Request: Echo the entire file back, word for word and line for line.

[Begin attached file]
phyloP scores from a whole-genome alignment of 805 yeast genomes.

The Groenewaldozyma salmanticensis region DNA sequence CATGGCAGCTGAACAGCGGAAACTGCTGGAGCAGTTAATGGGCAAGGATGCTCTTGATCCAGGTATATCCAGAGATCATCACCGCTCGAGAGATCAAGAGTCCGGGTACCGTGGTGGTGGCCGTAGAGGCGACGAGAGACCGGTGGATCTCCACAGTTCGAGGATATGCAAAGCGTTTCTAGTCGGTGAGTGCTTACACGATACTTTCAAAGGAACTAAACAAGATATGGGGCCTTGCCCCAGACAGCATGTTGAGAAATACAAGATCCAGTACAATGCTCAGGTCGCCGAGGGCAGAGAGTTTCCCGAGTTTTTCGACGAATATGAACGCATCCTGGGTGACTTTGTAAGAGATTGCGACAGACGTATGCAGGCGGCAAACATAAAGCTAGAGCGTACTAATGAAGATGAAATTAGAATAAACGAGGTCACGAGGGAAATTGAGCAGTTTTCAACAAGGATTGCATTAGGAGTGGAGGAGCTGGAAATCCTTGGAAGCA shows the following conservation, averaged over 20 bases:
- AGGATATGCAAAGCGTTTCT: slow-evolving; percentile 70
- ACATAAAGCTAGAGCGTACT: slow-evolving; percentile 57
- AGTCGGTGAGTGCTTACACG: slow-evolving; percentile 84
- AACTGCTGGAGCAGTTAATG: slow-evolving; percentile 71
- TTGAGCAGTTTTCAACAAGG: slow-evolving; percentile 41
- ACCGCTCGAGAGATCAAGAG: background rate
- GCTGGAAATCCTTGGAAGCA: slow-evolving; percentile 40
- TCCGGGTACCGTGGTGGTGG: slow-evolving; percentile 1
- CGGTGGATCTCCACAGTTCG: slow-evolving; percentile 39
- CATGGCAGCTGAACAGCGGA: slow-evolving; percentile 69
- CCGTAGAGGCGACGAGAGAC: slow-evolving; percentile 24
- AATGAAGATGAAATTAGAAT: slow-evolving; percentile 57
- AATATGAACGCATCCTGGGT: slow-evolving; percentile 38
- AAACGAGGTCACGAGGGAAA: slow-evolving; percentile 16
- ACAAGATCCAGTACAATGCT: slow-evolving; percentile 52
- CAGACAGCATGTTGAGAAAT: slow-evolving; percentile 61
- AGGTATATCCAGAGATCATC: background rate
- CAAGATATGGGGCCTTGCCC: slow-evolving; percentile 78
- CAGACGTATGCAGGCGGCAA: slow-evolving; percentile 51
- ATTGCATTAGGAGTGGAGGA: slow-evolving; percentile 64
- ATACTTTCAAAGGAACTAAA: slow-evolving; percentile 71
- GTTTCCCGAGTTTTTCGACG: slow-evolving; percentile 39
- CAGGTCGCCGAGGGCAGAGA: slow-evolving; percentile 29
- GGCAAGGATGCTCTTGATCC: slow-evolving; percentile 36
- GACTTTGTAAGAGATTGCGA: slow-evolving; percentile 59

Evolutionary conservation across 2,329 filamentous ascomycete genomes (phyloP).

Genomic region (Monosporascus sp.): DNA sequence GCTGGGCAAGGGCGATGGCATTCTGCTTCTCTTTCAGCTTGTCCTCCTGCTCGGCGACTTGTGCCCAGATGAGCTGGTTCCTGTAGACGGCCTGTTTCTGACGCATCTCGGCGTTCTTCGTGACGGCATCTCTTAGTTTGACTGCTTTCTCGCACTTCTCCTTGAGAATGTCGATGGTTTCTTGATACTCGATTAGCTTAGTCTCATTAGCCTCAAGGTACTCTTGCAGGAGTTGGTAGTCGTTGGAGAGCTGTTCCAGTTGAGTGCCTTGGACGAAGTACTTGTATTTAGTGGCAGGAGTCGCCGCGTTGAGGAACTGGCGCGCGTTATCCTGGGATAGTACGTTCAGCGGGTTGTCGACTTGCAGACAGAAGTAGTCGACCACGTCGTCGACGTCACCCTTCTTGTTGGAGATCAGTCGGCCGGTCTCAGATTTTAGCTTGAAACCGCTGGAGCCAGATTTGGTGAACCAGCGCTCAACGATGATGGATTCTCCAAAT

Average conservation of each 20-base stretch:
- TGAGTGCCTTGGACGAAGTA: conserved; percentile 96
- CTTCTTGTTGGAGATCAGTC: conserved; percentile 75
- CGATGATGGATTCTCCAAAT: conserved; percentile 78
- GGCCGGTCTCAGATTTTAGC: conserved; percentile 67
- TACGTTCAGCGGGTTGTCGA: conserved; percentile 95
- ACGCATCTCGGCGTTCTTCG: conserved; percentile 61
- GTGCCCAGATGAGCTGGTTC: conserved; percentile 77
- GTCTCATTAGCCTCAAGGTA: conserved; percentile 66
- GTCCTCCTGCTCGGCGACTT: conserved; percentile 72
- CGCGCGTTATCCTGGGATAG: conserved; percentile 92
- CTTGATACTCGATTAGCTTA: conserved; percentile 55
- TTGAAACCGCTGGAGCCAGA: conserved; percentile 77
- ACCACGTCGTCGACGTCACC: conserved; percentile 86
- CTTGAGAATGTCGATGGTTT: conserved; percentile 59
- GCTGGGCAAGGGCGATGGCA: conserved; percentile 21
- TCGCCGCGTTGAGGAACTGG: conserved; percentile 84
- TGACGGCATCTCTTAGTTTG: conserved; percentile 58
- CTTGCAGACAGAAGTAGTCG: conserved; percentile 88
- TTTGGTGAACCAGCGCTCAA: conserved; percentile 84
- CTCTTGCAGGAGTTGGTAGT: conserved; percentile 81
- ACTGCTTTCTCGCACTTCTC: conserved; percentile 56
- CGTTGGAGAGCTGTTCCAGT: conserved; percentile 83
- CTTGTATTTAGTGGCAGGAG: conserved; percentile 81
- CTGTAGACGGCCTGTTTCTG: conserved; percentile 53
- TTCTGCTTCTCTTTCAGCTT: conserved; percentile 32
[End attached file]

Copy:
phyloP scores from a whole-genome alignment of 805 yeast genomes.

The Groenewaldozyma salmanticensis region DNA sequence CATGGCAGCTGAACAGCGGAAACTGCTGGAGCAGTTAATGGGCAAGGATGCTCTTGATCCAGGTATATCCAGAGATCATCACCGCTCGAGAGATCAAGAGTCCGGGTACCGTGGTGGTGGCCGTAGAGGCGACGAGAGACCGGTGGATCTCCACAGTTCGAGGATATGCAAAGCGTTTCTAGTCGGTGAGTGCTTACACGATACTTTCAAAGGAACTAAACAAGATATGGGGCCTTGCCCCAGACAGCATGTTGAGAAATACAAGATCCAGTACAATGCTCAGGTCGCCGAGGGCAGAGAGTTTCCCGAGTTTTTCGACGAATATGAACGCATCCTGGGTGACTTTGTAAGAGATTGCGACAGACGTATGCAGGCGGCAAACATAAAGCTAGAGCGTACTAATGAAGATGAAATTAGAATAAACGAGGTCACGAGGGAAATTGAGCAGTTTTCAACAAGGATTGCATTAGGAGTGGAGGAGCTGGAAATCCTTGGAAGCA shows the following conservation, averaged over 20 bases:
- AGGATATGCAAAGCGTTTCT: slow-evolving; percentile 70
- ACATAAAGCTAGAGCGTACT: slow-evolving; percentile 57
- AGTCGGTGAGTGCTTACACG: slow-evolving; percentile 84
- AACTGCTGGAGCAGTTAATG: slow-evolving; percentile 71
- TTGAGCAGTTTTCAACAAGG: slow-evolving; percentile 41
- ACCGCTCGAGAGATCAAGAG: background rate
- GCTGGAAATCCTTGGAAGCA: slow-evolving; percentile 40
- TCCGGGTACCGTGGTGGTGG: slow-evolving; percentile 1
- CGGTGGATCTCCACAGTTCG: slow-evolving; percentile 39
- CATGGCAGCTGAACAGCGGA: slow-evolving; percentile 69
- CCGTAGAGGCGACGAGAGAC: slow-evolving; percentile 24
- AATGAAGATGAAATTAGAAT: slow-evolving; percentile 57
- AATATGAACGCATCCTGGGT: slow-evolving; percentile 38
- AAACGAGGTCACGAGGGAAA: slow-evolving; percentile 16
- ACAAGATCCAGTACAATGCT: slow-evolving; percentile 52
- CAGACAGCATGTTGAGAAAT: slow-evolving; percentile 61
- AGGTATATCCAGAGATCATC: background rate
- CAAGATATGGGGCCTTGCCC: slow-evolving; percentile 78
- CAGACGTATGCAGGCGGCAA: slow-evolving; percentile 51
- ATTGCATTAGGAGTGGAGGA: slow-evolving; percentile 64
- ATACTTTCAAAGGAACTAAA: slow-evolving; percentile 71
- GTTTCCCGAGTTTTTCGACG: slow-evolving; percentile 39
- CAGGTCGCCGAGGGCAGAGA: slow-evolving; percentile 29
- GGCAAGGATGCTCTTGATCC: slow-evolving; percentile 36
- GACTTTGTAAGAGATTGCGA: slow-evolving; percentile 59

Evolutionary conservation across 2,329 filamentous ascomycete genomes (phyloP).

Genomic region (Monosporascus sp.): DNA sequence GCTGGGCAAGGGCGATGGCATTCTGCTTCTCTTTCAGCTTGTCCTCCTGCTCGGCGACTTGTGCCCAGATGAGCTGGTTCCTGTAGACGGCCTGTTTCTGACGCATCTCGGCGTTCTTCGTGACGGCATCTCTTAGTTTGACTGCTTTCTCGCACTTCTCCTTGAGAATGTCGATGGTTTCTTGATACTCGATTAGCTTAGTCTCATTAGCCTCAAGGTACTCTTGCAGGAGTTGGTAGTCGTTGGAGAGCTGTTCCAGTTGAGTGCCTTGGACGAAGTACTTGTATTTAGTGGCAGGAGTCGCCGCGTTGAGGAACTGGCGCGCGTTATCCTGGGATAGTACGTTCAGCGGGTTGTCGACTTGCAGACAGAAGTAGTCGACCACGTCGTCGACGTCACCCTTCTTGTTGGAGATCAGTCGGCCGGTCTCAGATTTTAGCTTGAAACCGCTGGAGCCAGATTTGGTGAACCAGCGCTCAACGATGATGGATTCTCCAAAT

Average conservation of each 20-base stretch:
- TGAGTGCCTTGGACGAAGTA: conserved; percentile 96
- CTTCTTGTTGGAGATCAGTC: conserved; percentile 75
- CGATGATGGATTCTCCAAAT: conserved; percentile 78
- GGCCGGTCTCAGATTTTAGC: conserved; percentile 67
- TACGTTCAGCGGGTTGTCGA: conserved; percentile 95
- ACGCATCTCGGCGTTCTTCG: conserved; percentile 61
- GTGCCCAGATGAGCTGGTTC: conserved; percentile 77
- GTCTCATTAGCCTCAAGGTA: conserved; percentile 66
- GTCCTCCTGCTCGGCGACTT: conserved; percentile 72
- CGCGCGTTATCCTGGGATAG: conserved; percentile 92
- CTTGATACTCGATTAGCTTA: conserved; percentile 55
- TTGAAACCGCTGGAGCCAGA: conserved; percentile 77
- ACCACGTCGTCGACGTCACC: conserved; percentile 86
- CTTGAGAATGTCGATGGTTT: conserved; percentile 59
- GCTGGGCAAGGGCGATGGCA: conserved; percentile 21
- TCGCCGCGTTGAGGAACTGG: conserved; percentile 84
- TGACGGCATCTCTTAGTTTG: conserved; percentile 58
- CTTGCAGACAGAAGTAGTCG: conserved; percentile 88
- TTTGGTGAACCAGCGCTCAA: conserved; percentile 84
- CTCTTGCAGGAGTTGGTAGT: conserved; percentile 81
- ACTGCTTTCTCGCACTTCTC: conserved; percentile 56
- CGTTGGAGAGCTGTTCCAGT: conserved; percentile 83
- CTTGTATTTAGTGGCAGGAG: conserved; percentile 81
- CTGTAGACGGCCTGTTTCTG: conserved; percentile 53
- TTCTGCTTCTCTTTCAGCTT: conserved; percentile 32